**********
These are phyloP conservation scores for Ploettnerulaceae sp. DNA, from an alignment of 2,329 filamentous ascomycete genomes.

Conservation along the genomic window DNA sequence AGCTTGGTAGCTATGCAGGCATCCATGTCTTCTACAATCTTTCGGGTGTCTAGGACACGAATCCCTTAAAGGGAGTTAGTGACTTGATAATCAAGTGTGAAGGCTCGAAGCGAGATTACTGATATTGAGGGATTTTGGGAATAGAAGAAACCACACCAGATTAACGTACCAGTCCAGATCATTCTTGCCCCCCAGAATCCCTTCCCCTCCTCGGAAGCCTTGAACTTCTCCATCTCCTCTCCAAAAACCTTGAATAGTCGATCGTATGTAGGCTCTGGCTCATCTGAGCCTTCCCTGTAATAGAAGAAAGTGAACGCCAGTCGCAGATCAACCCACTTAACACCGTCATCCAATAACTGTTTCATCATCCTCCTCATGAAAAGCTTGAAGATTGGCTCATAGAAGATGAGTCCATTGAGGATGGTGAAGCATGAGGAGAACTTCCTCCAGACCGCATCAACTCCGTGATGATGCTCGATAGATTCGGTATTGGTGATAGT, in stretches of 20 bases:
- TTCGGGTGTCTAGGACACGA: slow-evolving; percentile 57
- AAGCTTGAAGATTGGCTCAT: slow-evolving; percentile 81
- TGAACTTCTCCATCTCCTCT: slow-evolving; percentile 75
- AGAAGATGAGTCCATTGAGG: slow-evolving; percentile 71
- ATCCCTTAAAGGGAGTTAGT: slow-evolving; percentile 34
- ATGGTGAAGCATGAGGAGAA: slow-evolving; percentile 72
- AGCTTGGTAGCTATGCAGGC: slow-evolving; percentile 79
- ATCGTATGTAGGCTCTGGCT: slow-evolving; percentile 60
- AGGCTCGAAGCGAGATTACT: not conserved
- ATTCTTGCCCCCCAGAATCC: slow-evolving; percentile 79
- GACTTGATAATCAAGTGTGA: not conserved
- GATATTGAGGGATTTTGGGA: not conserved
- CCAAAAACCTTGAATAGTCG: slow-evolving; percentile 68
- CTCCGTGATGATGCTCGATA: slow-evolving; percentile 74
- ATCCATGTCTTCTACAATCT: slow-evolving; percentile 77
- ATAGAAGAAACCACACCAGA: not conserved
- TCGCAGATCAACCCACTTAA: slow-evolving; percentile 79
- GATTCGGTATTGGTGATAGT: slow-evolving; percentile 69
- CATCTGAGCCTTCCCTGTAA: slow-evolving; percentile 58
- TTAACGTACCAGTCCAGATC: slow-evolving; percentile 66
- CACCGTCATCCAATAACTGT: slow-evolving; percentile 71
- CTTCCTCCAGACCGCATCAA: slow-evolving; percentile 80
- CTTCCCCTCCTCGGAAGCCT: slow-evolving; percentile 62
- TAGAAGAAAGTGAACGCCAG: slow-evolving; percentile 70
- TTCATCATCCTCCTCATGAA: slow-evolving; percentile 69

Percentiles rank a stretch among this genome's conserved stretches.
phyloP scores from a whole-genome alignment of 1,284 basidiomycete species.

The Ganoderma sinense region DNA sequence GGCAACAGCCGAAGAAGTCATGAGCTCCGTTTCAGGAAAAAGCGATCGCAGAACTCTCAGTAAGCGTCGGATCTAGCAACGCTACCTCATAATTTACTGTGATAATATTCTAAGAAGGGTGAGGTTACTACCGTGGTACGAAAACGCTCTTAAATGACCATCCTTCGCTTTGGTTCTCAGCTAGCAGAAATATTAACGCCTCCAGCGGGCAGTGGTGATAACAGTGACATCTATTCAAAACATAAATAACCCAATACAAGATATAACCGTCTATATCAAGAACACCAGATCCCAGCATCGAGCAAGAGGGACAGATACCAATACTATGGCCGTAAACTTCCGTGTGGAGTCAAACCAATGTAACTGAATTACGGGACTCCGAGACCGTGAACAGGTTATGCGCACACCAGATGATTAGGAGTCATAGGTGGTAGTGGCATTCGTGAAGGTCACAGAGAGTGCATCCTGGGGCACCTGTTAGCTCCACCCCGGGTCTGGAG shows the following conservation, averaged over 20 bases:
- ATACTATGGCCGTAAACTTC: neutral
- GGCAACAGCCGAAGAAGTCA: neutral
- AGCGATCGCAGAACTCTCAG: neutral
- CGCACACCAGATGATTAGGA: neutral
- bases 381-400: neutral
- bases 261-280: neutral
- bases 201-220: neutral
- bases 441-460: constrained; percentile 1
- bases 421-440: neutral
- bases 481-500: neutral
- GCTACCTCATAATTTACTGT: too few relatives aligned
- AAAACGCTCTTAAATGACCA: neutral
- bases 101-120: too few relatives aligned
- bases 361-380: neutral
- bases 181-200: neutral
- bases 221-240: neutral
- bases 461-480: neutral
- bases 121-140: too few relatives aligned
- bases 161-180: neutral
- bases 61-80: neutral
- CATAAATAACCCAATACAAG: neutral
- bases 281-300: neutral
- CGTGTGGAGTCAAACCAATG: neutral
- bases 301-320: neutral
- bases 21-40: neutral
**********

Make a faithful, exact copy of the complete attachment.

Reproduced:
These are phyloP conservation scores for Ploettnerulaceae sp. DNA, from an alignment of 2,329 filamentous ascomycete genomes.

Conservation along the genomic window DNA sequence AGCTTGGTAGCTATGCAGGCATCCATGTCTTCTACAATCTTTCGGGTGTCTAGGACACGAATCCCTTAAAGGGAGTTAGTGACTTGATAATCAAGTGTGAAGGCTCGAAGCGAGATTACTGATATTGAGGGATTTTGGGAATAGAAGAAACCACACCAGATTAACGTACCAGTCCAGATCATTCTTGCCCCCCAGAATCCCTTCCCCTCCTCGGAAGCCTTGAACTTCTCCATCTCCTCTCCAAAAACCTTGAATAGTCGATCGTATGTAGGCTCTGGCTCATCTGAGCCTTCCCTGTAATAGAAGAAAGTGAACGCCAGTCGCAGATCAACCCACTTAACACCGTCATCCAATAACTGTTTCATCATCCTCCTCATGAAAAGCTTGAAGATTGGCTCATAGAAGATGAGTCCATTGAGGATGGTGAAGCATGAGGAGAACTTCCTCCAGACCGCATCAACTCCGTGATGATGCTCGATAGATTCGGTATTGGTGATAGT, in stretches of 20 bases:
- TTCGGGTGTCTAGGACACGA: slow-evolving; percentile 57
- AAGCTTGAAGATTGGCTCAT: slow-evolving; percentile 81
- TGAACTTCTCCATCTCCTCT: slow-evolving; percentile 75
- AGAAGATGAGTCCATTGAGG: slow-evolving; percentile 71
- ATCCCTTAAAGGGAGTTAGT: slow-evolving; percentile 34
- ATGGTGAAGCATGAGGAGAA: slow-evolving; percentile 72
- AGCTTGGTAGCTATGCAGGC: slow-evolving; percentile 79
- ATCGTATGTAGGCTCTGGCT: slow-evolving; percentile 60
- AGGCTCGAAGCGAGATTACT: not conserved
- ATTCTTGCCCCCCAGAATCC: slow-evolving; percentile 79
- GACTTGATAATCAAGTGTGA: not conserved
- GATATTGAGGGATTTTGGGA: not conserved
- CCAAAAACCTTGAATAGTCG: slow-evolving; percentile 68
- CTCCGTGATGATGCTCGATA: slow-evolving; percentile 74
- ATCCATGTCTTCTACAATCT: slow-evolving; percentile 77
- ATAGAAGAAACCACACCAGA: not conserved
- TCGCAGATCAACCCACTTAA: slow-evolving; percentile 79
- GATTCGGTATTGGTGATAGT: slow-evolving; percentile 69
- CATCTGAGCCTTCCCTGTAA: slow-evolving; percentile 58
- TTAACGTACCAGTCCAGATC: slow-evolving; percentile 66
- CACCGTCATCCAATAACTGT: slow-evolving; percentile 71
- CTTCCTCCAGACCGCATCAA: slow-evolving; percentile 80
- CTTCCCCTCCTCGGAAGCCT: slow-evolving; percentile 62
- TAGAAGAAAGTGAACGCCAG: slow-evolving; percentile 70
- TTCATCATCCTCCTCATGAA: slow-evolving; percentile 69

Percentiles rank a stretch among this genome's conserved stretches.
phyloP scores from a whole-genome alignment of 1,284 basidiomycete species.

The Ganoderma sinense region DNA sequence GGCAACAGCCGAAGAAGTCATGAGCTCCGTTTCAGGAAAAAGCGATCGCAGAACTCTCAGTAAGCGTCGGATCTAGCAACGCTACCTCATAATTTACTGTGATAATATTCTAAGAAGGGTGAGGTTACTACCGTGGTACGAAAACGCTCTTAAATGACCATCCTTCGCTTTGGTTCTCAGCTAGCAGAAATATTAACGCCTCCAGCGGGCAGTGGTGATAACAGTGACATCTATTCAAAACATAAATAACCCAATACAAGATATAACCGTCTATATCAAGAACACCAGATCCCAGCATCGAGCAAGAGGGACAGATACCAATACTATGGCCGTAAACTTCCGTGTGGAGTCAAACCAATGTAACTGAATTACGGGACTCCGAGACCGTGAACAGGTTATGCGCACACCAGATGATTAGGAGTCATAGGTGGTAGTGGCATTCGTGAAGGTCACAGAGAGTGCATCCTGGGGCACCTGTTAGCTCCACCCCGGGTCTGGAG shows the following conservation, averaged over 20 bases:
- ATACTATGGCCGTAAACTTC: neutral
- GGCAACAGCCGAAGAAGTCA: neutral
- AGCGATCGCAGAACTCTCAG: neutral
- CGCACACCAGATGATTAGGA: neutral
- bases 381-400: neutral
- bases 261-280: neutral
- bases 201-220: neutral
- bases 441-460: constrained; percentile 1
- bases 421-440: neutral
- bases 481-500: neutral
- GCTACCTCATAATTTACTGT: too few relatives aligned
- AAAACGCTCTTAAATGACCA: neutral
- bases 101-120: too few relatives aligned
- bases 361-380: neutral
- bases 181-200: neutral
- bases 221-240: neutral
- bases 461-480: neutral
- bases 121-140: too few relatives aligned
- bases 161-180: neutral
- bases 61-80: neutral
- CATAAATAACCCAATACAAG: neutral
- bases 281-300: neutral
- CGTGTGGAGTCAAACCAATG: neutral
- bases 301-320: neutral
- bases 21-40: neutral